Seven years after the Libyan revolution of February 2011, the political landscape in the country has changed dramatically. The city of Benghazi, which was the cradle of the Libyan revolution, has turned into a stronghold for the former regime’s supporters, the Azlam, as they are called in Libya. This happened after retired General Khalifa Haftar gained control of the city, acting as the military face of the counter-revolution in Libya, which is supported by the conspiracy hotbeds of Cairo and Abu Dhabi.
For the first time since the fall of the Gaddafi regime, and in an unprecedented step, the senior political and security leaders met for the first time publicly in Libyan territory, particularly in Benghazi for two days on 12 and 13 May. This was coordinated with the security and military commanders loyal to Haftar. The leaders of the former regime were in the organising group for this meeting, as part of the Revolutionary Committees, and they did not hide their support for Haftar in his war on what he refers to as terrorism.
Thus, this is the first coalition — or shall we call it the first electoral bloc? — between the two sides. This undoubtedly paves the way for the next phase in Libya, as the country is expected to witness parliamentary elections by the end of this year.
Over the past four years, Haftar has tried to expand into the western parts of Libya in order to gain control there, thus putting him in a stronger position in the crisis equation. However, he failed miserably in this regard. The former regime’s agents have social and tribal influence in the eastern part of the country, so he resorted to them to take refuge under their socio-political umbrella, which will be his gateway into the National Conference expected to be held in the coming months, according to the plan to resolve the crisis put together by the Head of the UN Support Mission in Libya, Ghassan Salame.
The Gaddafi regime loyalists called their meeting “The Preparatory Forum for National Forces” and said that they wanted to save Libya from what they called “terrorism, chaos, and foreign intervention.” These are very loose terms that do not have any actual substance. At the same time, in their closing statement, they announced their support for Haftar’s forces, who the whole world witnessed committing public acts of terrorism in front of the cameras, including killing their opponents in town squares, then hanging their corpses in the streets. They also dug up graves, burned bodies and committed other violations.
It is important to note in this regard that a number of the regime’s former officials who met in Benghazi have been living in countries backing the counter-revolutions and supporting the idea of the military governing in Libya, such as Egypt and the UAE. We cannot deny that these two countries have played a negative role in Libya by supporting Khalifa Haftar, whose insistence on a military solution has contributed to preventing the rival parties from reaching a political settlement.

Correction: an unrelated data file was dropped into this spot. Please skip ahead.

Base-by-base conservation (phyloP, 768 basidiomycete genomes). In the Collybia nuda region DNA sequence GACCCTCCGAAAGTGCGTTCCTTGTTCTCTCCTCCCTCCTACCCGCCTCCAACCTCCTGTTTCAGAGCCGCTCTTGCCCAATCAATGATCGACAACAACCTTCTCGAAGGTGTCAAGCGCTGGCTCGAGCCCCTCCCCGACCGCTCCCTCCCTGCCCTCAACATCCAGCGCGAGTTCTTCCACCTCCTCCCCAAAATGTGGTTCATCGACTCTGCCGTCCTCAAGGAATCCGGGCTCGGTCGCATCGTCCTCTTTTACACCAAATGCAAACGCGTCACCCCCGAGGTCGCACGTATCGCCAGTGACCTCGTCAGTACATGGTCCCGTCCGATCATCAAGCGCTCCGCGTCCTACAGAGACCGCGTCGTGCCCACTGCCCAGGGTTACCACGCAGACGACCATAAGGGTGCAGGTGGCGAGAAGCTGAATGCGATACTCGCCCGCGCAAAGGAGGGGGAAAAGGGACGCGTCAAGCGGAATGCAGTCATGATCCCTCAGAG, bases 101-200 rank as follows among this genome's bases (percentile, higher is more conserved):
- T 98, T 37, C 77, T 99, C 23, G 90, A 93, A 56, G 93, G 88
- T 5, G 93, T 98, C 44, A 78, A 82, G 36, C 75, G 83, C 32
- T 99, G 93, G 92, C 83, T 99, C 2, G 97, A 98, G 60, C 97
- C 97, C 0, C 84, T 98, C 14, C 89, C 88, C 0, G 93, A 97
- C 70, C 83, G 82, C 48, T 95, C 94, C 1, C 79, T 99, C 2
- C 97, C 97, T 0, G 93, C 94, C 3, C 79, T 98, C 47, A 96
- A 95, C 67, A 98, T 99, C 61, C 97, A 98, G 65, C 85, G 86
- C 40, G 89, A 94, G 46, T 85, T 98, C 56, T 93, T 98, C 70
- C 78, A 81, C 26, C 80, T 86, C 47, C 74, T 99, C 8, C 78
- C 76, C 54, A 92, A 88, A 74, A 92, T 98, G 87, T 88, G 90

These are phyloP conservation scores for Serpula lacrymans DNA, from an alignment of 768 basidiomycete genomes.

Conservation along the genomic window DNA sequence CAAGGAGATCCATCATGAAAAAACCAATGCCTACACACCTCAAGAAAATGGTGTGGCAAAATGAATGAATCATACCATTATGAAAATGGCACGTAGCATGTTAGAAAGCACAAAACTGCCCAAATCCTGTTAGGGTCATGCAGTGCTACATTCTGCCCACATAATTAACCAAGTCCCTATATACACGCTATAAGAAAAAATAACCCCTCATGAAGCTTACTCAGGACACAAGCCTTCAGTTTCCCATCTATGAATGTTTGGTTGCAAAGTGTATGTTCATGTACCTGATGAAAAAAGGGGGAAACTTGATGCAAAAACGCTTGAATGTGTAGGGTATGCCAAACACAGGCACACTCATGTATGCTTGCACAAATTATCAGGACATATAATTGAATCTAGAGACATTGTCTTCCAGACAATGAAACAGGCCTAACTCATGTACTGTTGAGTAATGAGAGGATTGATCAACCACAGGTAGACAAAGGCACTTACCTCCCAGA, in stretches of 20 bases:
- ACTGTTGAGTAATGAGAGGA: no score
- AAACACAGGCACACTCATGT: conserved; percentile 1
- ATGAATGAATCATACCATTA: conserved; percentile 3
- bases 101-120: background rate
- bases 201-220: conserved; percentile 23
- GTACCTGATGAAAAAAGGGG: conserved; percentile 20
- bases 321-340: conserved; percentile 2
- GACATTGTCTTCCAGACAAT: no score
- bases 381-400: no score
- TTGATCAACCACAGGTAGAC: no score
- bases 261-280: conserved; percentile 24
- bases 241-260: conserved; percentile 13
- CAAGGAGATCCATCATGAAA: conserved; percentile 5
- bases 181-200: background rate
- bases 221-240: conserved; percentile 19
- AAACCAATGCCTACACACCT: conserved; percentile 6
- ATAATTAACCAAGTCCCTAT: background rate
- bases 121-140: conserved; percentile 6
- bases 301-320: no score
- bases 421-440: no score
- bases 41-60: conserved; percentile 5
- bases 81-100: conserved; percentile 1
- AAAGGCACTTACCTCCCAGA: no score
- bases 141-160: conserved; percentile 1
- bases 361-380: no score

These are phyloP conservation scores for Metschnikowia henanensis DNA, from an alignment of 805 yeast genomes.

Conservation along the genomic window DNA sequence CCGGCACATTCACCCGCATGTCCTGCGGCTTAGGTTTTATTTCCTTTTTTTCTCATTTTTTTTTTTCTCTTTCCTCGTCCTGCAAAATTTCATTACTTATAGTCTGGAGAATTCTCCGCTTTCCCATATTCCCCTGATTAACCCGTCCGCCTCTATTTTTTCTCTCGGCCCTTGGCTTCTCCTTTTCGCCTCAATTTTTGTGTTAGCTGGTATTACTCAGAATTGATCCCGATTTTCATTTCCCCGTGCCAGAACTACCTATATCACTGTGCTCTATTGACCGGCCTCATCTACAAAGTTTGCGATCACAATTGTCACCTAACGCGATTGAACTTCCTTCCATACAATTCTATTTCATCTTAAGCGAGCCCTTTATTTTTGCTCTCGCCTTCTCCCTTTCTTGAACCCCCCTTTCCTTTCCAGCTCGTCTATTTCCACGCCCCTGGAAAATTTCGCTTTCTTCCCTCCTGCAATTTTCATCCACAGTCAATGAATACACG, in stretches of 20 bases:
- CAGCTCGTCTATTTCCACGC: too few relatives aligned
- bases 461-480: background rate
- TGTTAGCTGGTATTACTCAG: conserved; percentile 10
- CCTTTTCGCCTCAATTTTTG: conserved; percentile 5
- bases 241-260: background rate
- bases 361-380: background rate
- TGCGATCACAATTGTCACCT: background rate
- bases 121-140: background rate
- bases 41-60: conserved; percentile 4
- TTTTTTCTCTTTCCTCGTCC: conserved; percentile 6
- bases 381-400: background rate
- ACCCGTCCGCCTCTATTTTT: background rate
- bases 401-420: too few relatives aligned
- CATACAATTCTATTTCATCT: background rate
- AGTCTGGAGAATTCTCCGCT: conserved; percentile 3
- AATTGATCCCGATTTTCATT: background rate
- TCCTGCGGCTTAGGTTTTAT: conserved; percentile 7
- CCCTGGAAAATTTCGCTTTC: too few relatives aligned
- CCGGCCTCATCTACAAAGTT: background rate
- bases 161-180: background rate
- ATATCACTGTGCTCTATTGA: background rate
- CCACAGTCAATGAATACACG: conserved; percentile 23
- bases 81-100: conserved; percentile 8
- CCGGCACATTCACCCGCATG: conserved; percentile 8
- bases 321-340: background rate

Among the participants in this meeting were prominent leaders from the Gaddafi era internal security agencies, which are considered to have been the criminal iron fist of the former regime. These participants were specifically those who were known for their involvement in arrests, repression and torture in Gaddafi’s prisons. Following the fall of the regime they went to Egypt and have now returned to the eastern part of Libya in the areas controlled by Haftar. Such individuals include General Saleh Rajab, who was known for his extensive relations with repressive Arab security agencies, in addition to personally being involved in detaining Libyans in prisons and conducting the worst forms of torture against them.
Furthermore, prominent leaders of the former Revolutionary Committees Movement, an armed political group established by the then Colonel Muammar Gaddafi in the 1970s, took part in the meeting. Among them were some of his followers who were known criminals, such as Mustafa Zaidi, Al-Tayeb Al-Safi, Abdul Majid Al-Qa’ud and Mohammad Abu Al-Qassim Al-Zawi who, from the late 1970s to the 1990s were involved in the implementation of illegal revolutionary trials, as well as field executions of opponents of the former regime in several Libyan cities and regions.
To sum it up, the members and supporters of the former regime in Libya, the Azlam (or the Septembrians, as they call themselves, after the September coup against the monarchy staged by their leader Muammar Gaddafi in 1969) now want to contribute in any way possible to the political process. This is despite the fact that they were active tools in a corrupt, oppressive and tyrannical regime, which contributed to Libya’s delayed development for over forty years. They left a lot of corruption and underdevelopment, the consequences of which the Libyans are still suffering from today. Their legacy is the main cause of the crisis in Libya.
This article first appeared in Arabic on Arabi21 on 14 May 2018
The views expressed in this article belong to the author and do not necessarily reflect the editorial policy of Middle East Monitor.